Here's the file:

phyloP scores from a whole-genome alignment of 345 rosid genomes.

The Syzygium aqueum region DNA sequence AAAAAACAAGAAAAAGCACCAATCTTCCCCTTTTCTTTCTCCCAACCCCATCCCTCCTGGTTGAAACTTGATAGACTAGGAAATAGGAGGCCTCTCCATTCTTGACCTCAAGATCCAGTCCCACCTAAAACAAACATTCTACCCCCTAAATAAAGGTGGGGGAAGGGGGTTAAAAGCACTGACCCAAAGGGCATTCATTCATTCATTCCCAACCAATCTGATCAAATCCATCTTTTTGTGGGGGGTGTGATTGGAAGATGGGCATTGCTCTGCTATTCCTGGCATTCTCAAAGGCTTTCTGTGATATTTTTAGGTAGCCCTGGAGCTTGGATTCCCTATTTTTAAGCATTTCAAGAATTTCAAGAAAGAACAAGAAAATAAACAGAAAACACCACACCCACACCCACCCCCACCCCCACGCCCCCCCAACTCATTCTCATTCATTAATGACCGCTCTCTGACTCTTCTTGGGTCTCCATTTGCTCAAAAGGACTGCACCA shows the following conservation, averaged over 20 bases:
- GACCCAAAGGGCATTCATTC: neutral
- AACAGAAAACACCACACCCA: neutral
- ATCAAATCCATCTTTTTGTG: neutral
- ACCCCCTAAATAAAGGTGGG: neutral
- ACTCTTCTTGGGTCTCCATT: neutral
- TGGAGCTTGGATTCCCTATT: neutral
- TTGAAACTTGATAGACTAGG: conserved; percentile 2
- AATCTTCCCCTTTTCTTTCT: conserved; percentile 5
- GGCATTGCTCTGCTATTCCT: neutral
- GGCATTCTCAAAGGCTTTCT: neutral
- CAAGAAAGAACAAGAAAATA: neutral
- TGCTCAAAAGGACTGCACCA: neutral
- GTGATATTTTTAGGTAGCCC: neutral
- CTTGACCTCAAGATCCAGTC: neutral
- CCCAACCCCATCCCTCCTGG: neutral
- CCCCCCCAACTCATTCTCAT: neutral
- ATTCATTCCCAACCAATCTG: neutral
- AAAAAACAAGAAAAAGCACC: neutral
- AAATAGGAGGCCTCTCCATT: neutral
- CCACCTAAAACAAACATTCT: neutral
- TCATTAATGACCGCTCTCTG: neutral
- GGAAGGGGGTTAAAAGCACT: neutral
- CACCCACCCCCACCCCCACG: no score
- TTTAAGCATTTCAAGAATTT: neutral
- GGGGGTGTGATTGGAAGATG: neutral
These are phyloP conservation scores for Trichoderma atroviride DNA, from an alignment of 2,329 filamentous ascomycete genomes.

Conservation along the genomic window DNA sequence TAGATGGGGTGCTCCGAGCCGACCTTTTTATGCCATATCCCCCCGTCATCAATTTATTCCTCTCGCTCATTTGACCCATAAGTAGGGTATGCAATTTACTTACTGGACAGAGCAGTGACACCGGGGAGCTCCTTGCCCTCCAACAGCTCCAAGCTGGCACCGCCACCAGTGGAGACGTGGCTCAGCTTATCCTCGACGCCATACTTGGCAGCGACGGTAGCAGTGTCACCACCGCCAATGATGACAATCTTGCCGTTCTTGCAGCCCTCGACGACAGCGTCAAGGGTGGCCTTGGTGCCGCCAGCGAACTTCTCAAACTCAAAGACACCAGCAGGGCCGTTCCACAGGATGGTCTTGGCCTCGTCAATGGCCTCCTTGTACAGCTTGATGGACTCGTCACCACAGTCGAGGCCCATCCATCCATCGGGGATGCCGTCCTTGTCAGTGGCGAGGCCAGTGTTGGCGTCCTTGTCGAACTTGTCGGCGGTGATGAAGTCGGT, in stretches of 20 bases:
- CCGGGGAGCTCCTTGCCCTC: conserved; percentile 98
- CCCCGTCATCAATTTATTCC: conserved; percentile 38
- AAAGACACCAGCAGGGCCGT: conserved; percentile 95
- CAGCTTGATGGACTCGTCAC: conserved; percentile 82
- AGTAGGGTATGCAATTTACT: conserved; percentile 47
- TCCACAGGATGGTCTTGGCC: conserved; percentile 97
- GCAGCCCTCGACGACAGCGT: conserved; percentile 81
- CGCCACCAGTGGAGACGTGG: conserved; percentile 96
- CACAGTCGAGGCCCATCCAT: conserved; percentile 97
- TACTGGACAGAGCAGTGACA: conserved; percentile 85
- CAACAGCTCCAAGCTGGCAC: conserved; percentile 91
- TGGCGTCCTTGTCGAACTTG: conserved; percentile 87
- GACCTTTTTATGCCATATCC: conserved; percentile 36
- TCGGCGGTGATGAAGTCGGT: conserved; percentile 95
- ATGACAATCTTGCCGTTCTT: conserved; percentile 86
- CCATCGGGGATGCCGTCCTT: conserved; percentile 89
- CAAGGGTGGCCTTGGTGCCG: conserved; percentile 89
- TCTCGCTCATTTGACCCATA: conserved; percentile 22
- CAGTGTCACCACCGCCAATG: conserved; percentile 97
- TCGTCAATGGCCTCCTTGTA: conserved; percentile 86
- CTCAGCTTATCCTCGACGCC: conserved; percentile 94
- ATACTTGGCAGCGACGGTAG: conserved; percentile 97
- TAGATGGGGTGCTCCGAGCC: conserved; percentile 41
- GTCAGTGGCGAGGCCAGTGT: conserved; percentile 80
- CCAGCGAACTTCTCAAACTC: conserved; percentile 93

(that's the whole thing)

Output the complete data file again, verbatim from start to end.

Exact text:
phyloP scores from a whole-genome alignment of 345 rosid genomes.

The Syzygium aqueum region DNA sequence AAAAAACAAGAAAAAGCACCAATCTTCCCCTTTTCTTTCTCCCAACCCCATCCCTCCTGGTTGAAACTTGATAGACTAGGAAATAGGAGGCCTCTCCATTCTTGACCTCAAGATCCAGTCCCACCTAAAACAAACATTCTACCCCCTAAATAAAGGTGGGGGAAGGGGGTTAAAAGCACTGACCCAAAGGGCATTCATTCATTCATTCCCAACCAATCTGATCAAATCCATCTTTTTGTGGGGGGTGTGATTGGAAGATGGGCATTGCTCTGCTATTCCTGGCATTCTCAAAGGCTTTCTGTGATATTTTTAGGTAGCCCTGGAGCTTGGATTCCCTATTTTTAAGCATTTCAAGAATTTCAAGAAAGAACAAGAAAATAAACAGAAAACACCACACCCACACCCACCCCCACCCCCACGCCCCCCCAACTCATTCTCATTCATTAATGACCGCTCTCTGACTCTTCTTGGGTCTCCATTTGCTCAAAAGGACTGCACCA shows the following conservation, averaged over 20 bases:
- GACCCAAAGGGCATTCATTC: neutral
- AACAGAAAACACCACACCCA: neutral
- ATCAAATCCATCTTTTTGTG: neutral
- ACCCCCTAAATAAAGGTGGG: neutral
- ACTCTTCTTGGGTCTCCATT: neutral
- TGGAGCTTGGATTCCCTATT: neutral
- TTGAAACTTGATAGACTAGG: conserved; percentile 2
- AATCTTCCCCTTTTCTTTCT: conserved; percentile 5
- GGCATTGCTCTGCTATTCCT: neutral
- GGCATTCTCAAAGGCTTTCT: neutral
- CAAGAAAGAACAAGAAAATA: neutral
- TGCTCAAAAGGACTGCACCA: neutral
- GTGATATTTTTAGGTAGCCC: neutral
- CTTGACCTCAAGATCCAGTC: neutral
- CCCAACCCCATCCCTCCTGG: neutral
- CCCCCCCAACTCATTCTCAT: neutral
- ATTCATTCCCAACCAATCTG: neutral
- AAAAAACAAGAAAAAGCACC: neutral
- AAATAGGAGGCCTCTCCATT: neutral
- CCACCTAAAACAAACATTCT: neutral
- TCATTAATGACCGCTCTCTG: neutral
- GGAAGGGGGTTAAAAGCACT: neutral
- CACCCACCCCCACCCCCACG: no score
- TTTAAGCATTTCAAGAATTT: neutral
- GGGGGTGTGATTGGAAGATG: neutral
These are phyloP conservation scores for Trichoderma atroviride DNA, from an alignment of 2,329 filamentous ascomycete genomes.

Conservation along the genomic window DNA sequence TAGATGGGGTGCTCCGAGCCGACCTTTTTATGCCATATCCCCCCGTCATCAATTTATTCCTCTCGCTCATTTGACCCATAAGTAGGGTATGCAATTTACTTACTGGACAGAGCAGTGACACCGGGGAGCTCCTTGCCCTCCAACAGCTCCAAGCTGGCACCGCCACCAGTGGAGACGTGGCTCAGCTTATCCTCGACGCCATACTTGGCAGCGACGGTAGCAGTGTCACCACCGCCAATGATGACAATCTTGCCGTTCTTGCAGCCCTCGACGACAGCGTCAAGGGTGGCCTTGGTGCCGCCAGCGAACTTCTCAAACTCAAAGACACCAGCAGGGCCGTTCCACAGGATGGTCTTGGCCTCGTCAATGGCCTCCTTGTACAGCTTGATGGACTCGTCACCACAGTCGAGGCCCATCCATCCATCGGGGATGCCGTCCTTGTCAGTGGCGAGGCCAGTGTTGGCGTCCTTGTCGAACTTGTCGGCGGTGATGAAGTCGGT, in stretches of 20 bases:
- CCGGGGAGCTCCTTGCCCTC: conserved; percentile 98
- CCCCGTCATCAATTTATTCC: conserved; percentile 38
- AAAGACACCAGCAGGGCCGT: conserved; percentile 95
- CAGCTTGATGGACTCGTCAC: conserved; percentile 82
- AGTAGGGTATGCAATTTACT: conserved; percentile 47
- TCCACAGGATGGTCTTGGCC: conserved; percentile 97
- GCAGCCCTCGACGACAGCGT: conserved; percentile 81
- CGCCACCAGTGGAGACGTGG: conserved; percentile 96
- CACAGTCGAGGCCCATCCAT: conserved; percentile 97
- TACTGGACAGAGCAGTGACA: conserved; percentile 85
- CAACAGCTCCAAGCTGGCAC: conserved; percentile 91
- TGGCGTCCTTGTCGAACTTG: conserved; percentile 87
- GACCTTTTTATGCCATATCC: conserved; percentile 36
- TCGGCGGTGATGAAGTCGGT: conserved; percentile 95
- ATGACAATCTTGCCGTTCTT: conserved; percentile 86
- CCATCGGGGATGCCGTCCTT: conserved; percentile 89
- CAAGGGTGGCCTTGGTGCCG: conserved; percentile 89
- TCTCGCTCATTTGACCCATA: conserved; percentile 22
- CAGTGTCACCACCGCCAATG: conserved; percentile 97
- TCGTCAATGGCCTCCTTGTA: conserved; percentile 86
- CTCAGCTTATCCTCGACGCC: conserved; percentile 94
- ATACTTGGCAGCGACGGTAG: conserved; percentile 97
- TAGATGGGGTGCTCCGAGCC: conserved; percentile 41
- GTCAGTGGCGAGGCCAGTGT: conserved; percentile 80
- CCAGCGAACTTCTCAAACTC: conserved; percentile 93